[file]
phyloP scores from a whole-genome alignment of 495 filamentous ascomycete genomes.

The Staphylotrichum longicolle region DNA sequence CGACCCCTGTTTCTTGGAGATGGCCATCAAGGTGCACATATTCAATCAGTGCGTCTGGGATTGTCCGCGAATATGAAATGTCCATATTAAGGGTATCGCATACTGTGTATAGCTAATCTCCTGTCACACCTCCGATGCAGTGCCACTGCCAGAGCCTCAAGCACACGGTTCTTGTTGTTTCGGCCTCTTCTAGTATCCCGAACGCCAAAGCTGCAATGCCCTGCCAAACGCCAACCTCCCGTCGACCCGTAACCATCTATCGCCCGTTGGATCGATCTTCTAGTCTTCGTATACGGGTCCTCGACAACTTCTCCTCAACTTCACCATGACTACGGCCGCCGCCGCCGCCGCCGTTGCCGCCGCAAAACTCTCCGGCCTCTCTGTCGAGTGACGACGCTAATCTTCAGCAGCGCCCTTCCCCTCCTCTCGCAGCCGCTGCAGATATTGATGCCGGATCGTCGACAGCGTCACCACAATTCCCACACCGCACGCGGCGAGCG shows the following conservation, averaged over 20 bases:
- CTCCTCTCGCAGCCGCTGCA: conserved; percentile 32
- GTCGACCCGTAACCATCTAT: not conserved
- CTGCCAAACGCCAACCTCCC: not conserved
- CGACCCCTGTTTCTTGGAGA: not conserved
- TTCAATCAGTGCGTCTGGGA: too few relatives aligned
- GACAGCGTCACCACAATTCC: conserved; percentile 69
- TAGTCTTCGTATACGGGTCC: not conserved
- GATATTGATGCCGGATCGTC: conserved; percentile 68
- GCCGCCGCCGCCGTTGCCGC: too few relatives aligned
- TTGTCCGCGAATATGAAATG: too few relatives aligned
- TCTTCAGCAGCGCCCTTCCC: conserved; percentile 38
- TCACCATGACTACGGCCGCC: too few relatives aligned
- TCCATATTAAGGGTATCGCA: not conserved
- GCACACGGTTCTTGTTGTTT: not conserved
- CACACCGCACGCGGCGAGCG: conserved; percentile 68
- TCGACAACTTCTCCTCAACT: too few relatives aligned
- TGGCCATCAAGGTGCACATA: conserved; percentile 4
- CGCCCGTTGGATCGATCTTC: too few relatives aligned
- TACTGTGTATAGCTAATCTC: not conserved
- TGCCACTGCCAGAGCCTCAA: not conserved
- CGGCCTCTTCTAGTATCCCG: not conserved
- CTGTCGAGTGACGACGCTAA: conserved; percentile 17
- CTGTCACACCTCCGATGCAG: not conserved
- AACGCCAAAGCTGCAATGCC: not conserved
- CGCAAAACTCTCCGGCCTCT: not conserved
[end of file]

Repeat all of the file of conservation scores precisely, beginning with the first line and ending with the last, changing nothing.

phyloP scores from a whole-genome alignment of 495 filamentous ascomycete genomes.

The Staphylotrichum longicolle region DNA sequence CGACCCCTGTTTCTTGGAGATGGCCATCAAGGTGCACATATTCAATCAGTGCGTCTGGGATTGTCCGCGAATATGAAATGTCCATATTAAGGGTATCGCATACTGTGTATAGCTAATCTCCTGTCACACCTCCGATGCAGTGCCACTGCCAGAGCCTCAAGCACACGGTTCTTGTTGTTTCGGCCTCTTCTAGTATCCCGAACGCCAAAGCTGCAATGCCCTGCCAAACGCCAACCTCCCGTCGACCCGTAACCATCTATCGCCCGTTGGATCGATCTTCTAGTCTTCGTATACGGGTCCTCGACAACTTCTCCTCAACTTCACCATGACTACGGCCGCCGCCGCCGCCGCCGTTGCCGCCGCAAAACTCTCCGGCCTCTCTGTCGAGTGACGACGCTAATCTTCAGCAGCGCCCTTCCCCTCCTCTCGCAGCCGCTGCAGATATTGATGCCGGATCGTCGACAGCGTCACCACAATTCCCACACCGCACGCGGCGAGCG shows the following conservation, averaged over 20 bases:
- CTCCTCTCGCAGCCGCTGCA: conserved; percentile 32
- GTCGACCCGTAACCATCTAT: not conserved
- CTGCCAAACGCCAACCTCCC: not conserved
- CGACCCCTGTTTCTTGGAGA: not conserved
- TTCAATCAGTGCGTCTGGGA: too few relatives aligned
- GACAGCGTCACCACAATTCC: conserved; percentile 69
- TAGTCTTCGTATACGGGTCC: not conserved
- GATATTGATGCCGGATCGTC: conserved; percentile 68
- GCCGCCGCCGCCGTTGCCGC: too few relatives aligned
- TTGTCCGCGAATATGAAATG: too few relatives aligned
- TCTTCAGCAGCGCCCTTCCC: conserved; percentile 38
- TCACCATGACTACGGCCGCC: too few relatives aligned
- TCCATATTAAGGGTATCGCA: not conserved
- GCACACGGTTCTTGTTGTTT: not conserved
- CACACCGCACGCGGCGAGCG: conserved; percentile 68
- TCGACAACTTCTCCTCAACT: too few relatives aligned
- TGGCCATCAAGGTGCACATA: conserved; percentile 4
- CGCCCGTTGGATCGATCTTC: too few relatives aligned
- TACTGTGTATAGCTAATCTC: not conserved
- TGCCACTGCCAGAGCCTCAA: not conserved
- CGGCCTCTTCTAGTATCCCG: not conserved
- CTGTCGAGTGACGACGCTAA: conserved; percentile 17
- CTGTCACACCTCCGATGCAG: not conserved
- AACGCCAAAGCTGCAATGCC: not conserved
- CGCAAAACTCTCCGGCCTCT: not conserved